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What do you have in you?


An old acquaintance reached out to me recently, and I'm fairly well hidden so that took some work and some luck.

Maybe it's a thing these days, that when people get older they reach into the past, knowing the end is just over the next hilltop, or the hilltop after that.

An email arrived, and the name seemed ever so slightly familiar. It had been twenty years. I read it, replied, and we traded a few messages before fading out of each other's lives again.

In one of my emails I asked about her sculpting, because she'd always been so passionate about it. She said she'd given it up years ago, and instead started spending most of her spare time watching TV and surfing the internet.

"I haven't done any art in years," she said. "It seemed pointless."

It's a loss to the world, I replied and meant it, when someone who's creative stops being creative. Our emailed conversation soon ended, probably because of that line, so I'll expound but only for you:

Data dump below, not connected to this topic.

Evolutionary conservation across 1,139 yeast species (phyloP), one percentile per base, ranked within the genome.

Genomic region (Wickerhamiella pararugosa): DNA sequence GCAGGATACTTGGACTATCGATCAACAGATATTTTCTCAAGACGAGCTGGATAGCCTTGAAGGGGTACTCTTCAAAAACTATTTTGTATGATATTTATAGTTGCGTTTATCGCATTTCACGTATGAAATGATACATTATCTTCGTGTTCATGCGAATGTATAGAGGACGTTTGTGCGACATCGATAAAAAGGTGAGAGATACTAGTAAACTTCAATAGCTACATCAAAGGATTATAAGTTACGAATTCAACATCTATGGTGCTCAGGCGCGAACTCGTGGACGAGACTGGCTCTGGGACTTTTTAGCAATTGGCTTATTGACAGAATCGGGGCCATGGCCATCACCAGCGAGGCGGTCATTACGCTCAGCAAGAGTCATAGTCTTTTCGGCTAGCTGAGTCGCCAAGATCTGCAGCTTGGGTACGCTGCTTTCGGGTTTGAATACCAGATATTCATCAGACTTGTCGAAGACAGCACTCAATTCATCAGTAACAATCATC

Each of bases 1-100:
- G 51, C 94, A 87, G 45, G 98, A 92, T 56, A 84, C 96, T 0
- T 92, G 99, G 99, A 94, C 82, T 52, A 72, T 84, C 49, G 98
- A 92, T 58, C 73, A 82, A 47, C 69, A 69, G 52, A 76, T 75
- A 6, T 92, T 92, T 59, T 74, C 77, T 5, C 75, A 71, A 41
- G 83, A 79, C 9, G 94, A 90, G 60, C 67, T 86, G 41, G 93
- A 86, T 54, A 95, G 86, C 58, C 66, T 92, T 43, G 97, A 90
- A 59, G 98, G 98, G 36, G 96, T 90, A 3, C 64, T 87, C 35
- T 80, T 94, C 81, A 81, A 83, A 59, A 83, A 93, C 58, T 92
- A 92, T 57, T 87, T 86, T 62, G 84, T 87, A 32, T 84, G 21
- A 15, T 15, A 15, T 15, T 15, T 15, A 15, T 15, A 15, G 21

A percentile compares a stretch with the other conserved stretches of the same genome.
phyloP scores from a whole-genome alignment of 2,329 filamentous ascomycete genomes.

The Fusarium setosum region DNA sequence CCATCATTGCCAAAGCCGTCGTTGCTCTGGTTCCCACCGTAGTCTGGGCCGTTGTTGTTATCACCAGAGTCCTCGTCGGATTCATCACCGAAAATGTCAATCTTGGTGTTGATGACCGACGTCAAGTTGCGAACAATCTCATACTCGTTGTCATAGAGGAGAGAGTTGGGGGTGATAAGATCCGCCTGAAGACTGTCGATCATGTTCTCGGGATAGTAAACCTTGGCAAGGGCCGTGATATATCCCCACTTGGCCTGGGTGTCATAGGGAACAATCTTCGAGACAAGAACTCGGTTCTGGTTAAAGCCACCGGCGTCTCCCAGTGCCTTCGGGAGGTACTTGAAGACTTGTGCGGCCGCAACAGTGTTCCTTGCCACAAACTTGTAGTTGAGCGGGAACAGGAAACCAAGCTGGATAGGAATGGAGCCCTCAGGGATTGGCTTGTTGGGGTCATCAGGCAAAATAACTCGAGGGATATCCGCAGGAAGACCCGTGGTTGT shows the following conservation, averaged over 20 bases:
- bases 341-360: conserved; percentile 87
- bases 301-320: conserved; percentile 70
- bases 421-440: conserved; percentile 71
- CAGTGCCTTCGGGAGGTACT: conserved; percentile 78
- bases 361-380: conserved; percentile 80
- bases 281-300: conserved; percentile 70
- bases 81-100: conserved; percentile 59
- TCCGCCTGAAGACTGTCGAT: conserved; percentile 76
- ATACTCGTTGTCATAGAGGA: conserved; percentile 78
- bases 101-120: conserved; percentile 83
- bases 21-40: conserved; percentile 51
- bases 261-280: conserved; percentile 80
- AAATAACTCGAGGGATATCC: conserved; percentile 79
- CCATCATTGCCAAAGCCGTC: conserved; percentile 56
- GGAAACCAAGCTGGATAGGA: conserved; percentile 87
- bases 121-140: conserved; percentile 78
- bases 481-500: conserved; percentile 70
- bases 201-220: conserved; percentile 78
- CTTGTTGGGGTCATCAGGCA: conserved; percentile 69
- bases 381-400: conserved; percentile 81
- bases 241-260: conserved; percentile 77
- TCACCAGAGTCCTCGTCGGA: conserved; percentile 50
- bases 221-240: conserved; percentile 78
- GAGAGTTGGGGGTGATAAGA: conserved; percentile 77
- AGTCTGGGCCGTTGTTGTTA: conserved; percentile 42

People who have music in them should sing, or play the trumpet, or bang on drums until the cops come banging on the door. People who want to dance should float and twirl through at least one room of their home daily. People who want to write should write, whether it's about the wildest things in their memories or imaginations, or the blandest.

Our passions make us who we are. If we abandon our passions we've lost a big part of ourselves.

Many people are content to consume the creativity of others, making none of their own, and there's nothing wrong with not being creatively inclined. There are plenty of people who (let's always be honest) have nothing creative to contribute.

If you've read this far, though, I don't think that's you.

If you have an urge to create or perform, if you imagine things others might not, well, you're the only person in the universe who can create what you'd create. Nobody else can draw your drawings, tell your stories, or chisel a block to sculpt what you'd sculpt.

If you once had a creative spark, you still have it. Doesn't matter if it's been decades. Doesn't matter whether it pays. Doesn't matter whether it's popular, appreciated, or ignored. Doesn't even matter whether it's good. What matters is, if you have something in you, let it out.

11/28/2020   
Republished 4/11/2024   

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